Steve Onyett and Helen Lester
Managing in mental health is a complex task, carried out at times in a climate of uncertainty. Mental health managers are moving from an environment focused on secondary care services with limited partnership working towards a future focused on integrated working practices across multiple care sectors. What is also increasingly clear from both a policy and practice perspective is that the task of working to achieve better outcomes for service users goes beyond 'care' to include a range of activities encompassing mental health promotion, social inclusion and the promotion of self-management. It also increasingly requires managers to have in mind more than just service structures, as we might traditionally understand them, and include the wider range of social supports available to all citizens.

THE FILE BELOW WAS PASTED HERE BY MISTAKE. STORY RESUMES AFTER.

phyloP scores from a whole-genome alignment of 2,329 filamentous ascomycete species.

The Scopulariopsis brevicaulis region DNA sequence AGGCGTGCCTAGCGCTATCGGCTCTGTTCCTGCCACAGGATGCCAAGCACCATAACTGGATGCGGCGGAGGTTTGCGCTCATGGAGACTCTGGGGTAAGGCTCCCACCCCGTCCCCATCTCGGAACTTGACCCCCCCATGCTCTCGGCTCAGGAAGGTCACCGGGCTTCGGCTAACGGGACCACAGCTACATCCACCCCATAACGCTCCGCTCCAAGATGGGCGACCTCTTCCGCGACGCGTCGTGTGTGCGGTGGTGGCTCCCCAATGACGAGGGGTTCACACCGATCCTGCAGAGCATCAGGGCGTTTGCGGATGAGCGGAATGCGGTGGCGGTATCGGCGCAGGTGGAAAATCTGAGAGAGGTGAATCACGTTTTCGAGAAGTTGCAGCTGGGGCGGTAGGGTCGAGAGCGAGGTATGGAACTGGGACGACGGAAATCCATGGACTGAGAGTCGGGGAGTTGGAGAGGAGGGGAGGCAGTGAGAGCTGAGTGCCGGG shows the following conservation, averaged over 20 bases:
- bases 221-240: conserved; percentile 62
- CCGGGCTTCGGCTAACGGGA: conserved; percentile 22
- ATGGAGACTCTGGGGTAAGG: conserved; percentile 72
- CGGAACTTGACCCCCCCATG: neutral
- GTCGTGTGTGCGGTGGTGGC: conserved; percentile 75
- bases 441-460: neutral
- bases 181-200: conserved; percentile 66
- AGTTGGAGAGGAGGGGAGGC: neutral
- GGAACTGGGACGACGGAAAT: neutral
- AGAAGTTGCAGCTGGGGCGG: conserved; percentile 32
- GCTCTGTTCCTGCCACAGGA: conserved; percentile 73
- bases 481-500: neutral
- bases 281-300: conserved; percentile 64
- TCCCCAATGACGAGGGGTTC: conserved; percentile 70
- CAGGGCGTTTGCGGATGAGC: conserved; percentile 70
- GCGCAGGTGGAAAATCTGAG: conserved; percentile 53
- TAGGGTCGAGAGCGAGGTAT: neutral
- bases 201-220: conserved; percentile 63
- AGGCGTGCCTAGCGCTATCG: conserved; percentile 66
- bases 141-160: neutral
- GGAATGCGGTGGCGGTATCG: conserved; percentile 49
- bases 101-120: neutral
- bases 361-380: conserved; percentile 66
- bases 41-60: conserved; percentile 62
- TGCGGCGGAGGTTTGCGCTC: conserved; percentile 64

This chapter will outline some of the key challenges that currently face those managing mental health services, focus on specific issues in managing new mental health teams, describe strategies for engaging key stakeholders across the wider system and suggest ways to address some of these challenges through effective leadership and management.
The World Health Organisation (WHO) describes mental health as 'a state of well-being in which the individual realises his or her abilities, can cope with the normal stresses of life, can work productively and fruitfully, and is able to make a contribution to his or her community' (WHO 2001). This definition introduces the theme of building on strengths and stresses the role of the individual as a contributor to the life of their local communities. It also underlines the aspiration that each individual should be socially included and able to participate effectively in community life. Mental 'ill health' includes mental health problems and strain, impaired